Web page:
summaries: list[DenseSummary]

  def summarize(cls, article):
      with OpenAIAssistant(cls, model='gpt-4') as assistant:
          return assistant.process(article=article)

Use llama-3 or any other llama.cpp compatible model

For an open weight model, replace the summarize method as:


# Download file
# move it to "~/.cache/py-llm-core/models/"
# rename to "llama-3-q4"

  def summarize(cls, article):
      with LLaMACPPAssistant(cls, model='llama-3-q4') as assistant:
          return assistant.process(article=article)

This code defines a Python dataclass DenseSummary and DenserSummaryCollection to structure the data for a task that involves generating increasingly concise, entity-dense summaries of a given article.

Here's a breakdown of the code:

  • DenseSummary: This dataclass is used to store a denser summary and the missing entities from the summary
  • DenserSummaryCollection: This dataclass is used to store a collection of DenseSummary objects for each iteration.
  • summarize: This method uses the OpenAIAssistant initialized with the class itself to process the article and generate the summary. It returns a DenserSummaryCollection populated instance.

Now, we can print the results for each iteration ; note that iterations are in-context, these are not separate requests.


first_chunk = chunks[0]

summary_collection = DenserSummaryCollection.summarize(first_chunk)
# Outputs "5"

['Yann LeCun', 'autonomous intelligent agents', 'self-supervised learning']

This article discusses a position paper by Yann LeCun, which proposes an
architecture for autonomous intelligent agents.

The paper combines concepts such as configurable predictive world models, 
behavior driven through intrinsic motivation, and hierarchical joint embedding
architectures trained with self-supervised learning.

The paper aims to address three main challenges in AI research: learning to
represent the world, reasoning and planning compatible with gradient-based
learning, and learning to represent percepts and action plans in a hierarchical
>>> print(summary_collection.summaries[1].missing_entities)
['JEPA', 'Hierarchical JEPA', 'non-generative architectures']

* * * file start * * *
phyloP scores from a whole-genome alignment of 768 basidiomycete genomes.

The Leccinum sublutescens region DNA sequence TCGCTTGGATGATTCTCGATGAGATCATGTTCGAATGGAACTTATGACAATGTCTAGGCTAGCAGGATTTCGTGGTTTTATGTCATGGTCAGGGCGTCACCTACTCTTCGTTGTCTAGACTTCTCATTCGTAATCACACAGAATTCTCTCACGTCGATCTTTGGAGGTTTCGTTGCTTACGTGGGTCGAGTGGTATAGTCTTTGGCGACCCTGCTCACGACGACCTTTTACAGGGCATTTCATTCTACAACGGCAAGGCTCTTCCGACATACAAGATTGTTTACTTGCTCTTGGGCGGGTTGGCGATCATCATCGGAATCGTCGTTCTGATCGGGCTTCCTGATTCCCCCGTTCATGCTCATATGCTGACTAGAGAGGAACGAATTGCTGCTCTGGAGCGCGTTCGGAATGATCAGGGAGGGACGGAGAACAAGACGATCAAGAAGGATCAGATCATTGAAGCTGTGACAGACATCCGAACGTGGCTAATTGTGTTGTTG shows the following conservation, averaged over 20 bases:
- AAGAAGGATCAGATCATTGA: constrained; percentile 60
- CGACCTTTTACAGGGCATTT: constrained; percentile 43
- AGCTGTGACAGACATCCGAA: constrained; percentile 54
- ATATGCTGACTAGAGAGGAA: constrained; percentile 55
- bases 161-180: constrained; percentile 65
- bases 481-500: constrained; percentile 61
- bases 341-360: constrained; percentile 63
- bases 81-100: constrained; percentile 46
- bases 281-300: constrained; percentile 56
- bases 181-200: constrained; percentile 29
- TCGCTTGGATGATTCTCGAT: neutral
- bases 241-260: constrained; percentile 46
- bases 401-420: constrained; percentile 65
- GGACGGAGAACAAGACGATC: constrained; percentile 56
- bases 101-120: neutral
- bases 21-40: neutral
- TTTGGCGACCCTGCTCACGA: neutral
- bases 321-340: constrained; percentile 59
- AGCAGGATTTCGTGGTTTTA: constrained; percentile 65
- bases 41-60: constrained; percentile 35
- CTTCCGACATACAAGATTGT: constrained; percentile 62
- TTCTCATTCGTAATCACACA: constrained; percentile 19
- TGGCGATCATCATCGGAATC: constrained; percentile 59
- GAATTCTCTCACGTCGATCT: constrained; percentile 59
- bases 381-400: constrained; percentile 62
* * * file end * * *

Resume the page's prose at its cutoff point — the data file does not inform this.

>>> print(summary_collection.summaries[1].denser_summary)
Yann LeCun's position paper proposes an architecture for autonomous
intelligent agents, combining concepts like configurable predictive world
models and behavior driven by intrinsic motivation.

It addresses three AI research challenges: learning world representation,
reasoning and planning compatible with gradient-based learning, and
hierarchical representation of percepts and action plans.

The paper also introduces JEPA and Hierarchical JEPA,
non-generative architectures for predictive world models.

Perform the summarization of the whole document

Now that we processed the first chunk, we can do the same for all chunks.


def single_pass_summary_generator(chunks):
  for chunk in chunks:
    chunk_summaries = DenserSummaryCollection.summarize(chunk)
    yield chunk_summaries.summaries[4].denser_summary

one_pass_summary = '\n'.join(single_pass_summary_generator(chunks))

Let's check the obtained length:


# outputs: 722

We can "concatenate" summaries into a single summary.

summary_collection = DenserSummaryCollection.summarize(one_pass_summary)
final_summary = summary_collection.summaries[4].denser_summary

The paper proposes a vision for autonomous agents, integrating predictive
world models, intrinsic motivation, hierarchical joint embedding architectures,
including JEPA-1 and JEPA-2, Energy-Based Models (EBMs), Joint Embedding
Architectures (JEAs), and Hierarchical JEPA.

It scrutinizes a Model-Predictive Control process, emphasizing optimization
strategies, and advocates for a multi-scale world model.

It investigates machine learning, emphasizing architectural diagrams, and
discusses the limitations of Large Language Models (LLMs) and reinforcement

Further notes and performance of CoD with smaller models

Performing several tests with the models from OpenAI gpt-3.5-turbo, gpt-3.5-turbo-16k and gpt-4 lead interesting results:

The GPT-3.5 models provide good results in the first summary but quickly lose track of entities. Furthermore, they clearly lack the ability to identify what's missing. Doing more tests, I realized that GPT-3.5 models are unable to produce intersections between sets.

I wouldn't recommend using smaller models like GPT-3.5.

On the contrary, the GPT-4 model performs very well with this chain of density prompting technique.

Example result from llama-3-8B

Running the exact same process with llama 3 8B model (quantized version q4) gave me the following summary:

An autonomous machine intelligence architecture is proposed combining
predictive world models with hierarchical joint embedding architectures.

JEPA combines perception, prediction, and action modules for hierarchical
planning. The system learns from observation and predicts future outcomes
using energy-based models.

The results are similar to GPT-3.5, the model is struggling to keep track of missing entities.

Conclusion and next steps

The GPT-4 Summarization with Chain of Density Prompting paper is quite interesting in its approach: iterating within the context window to produce a better result in zero-shot operations.

You might be interested in reading Mistral AI Instruct v0.1 model evaluation in real world use cases.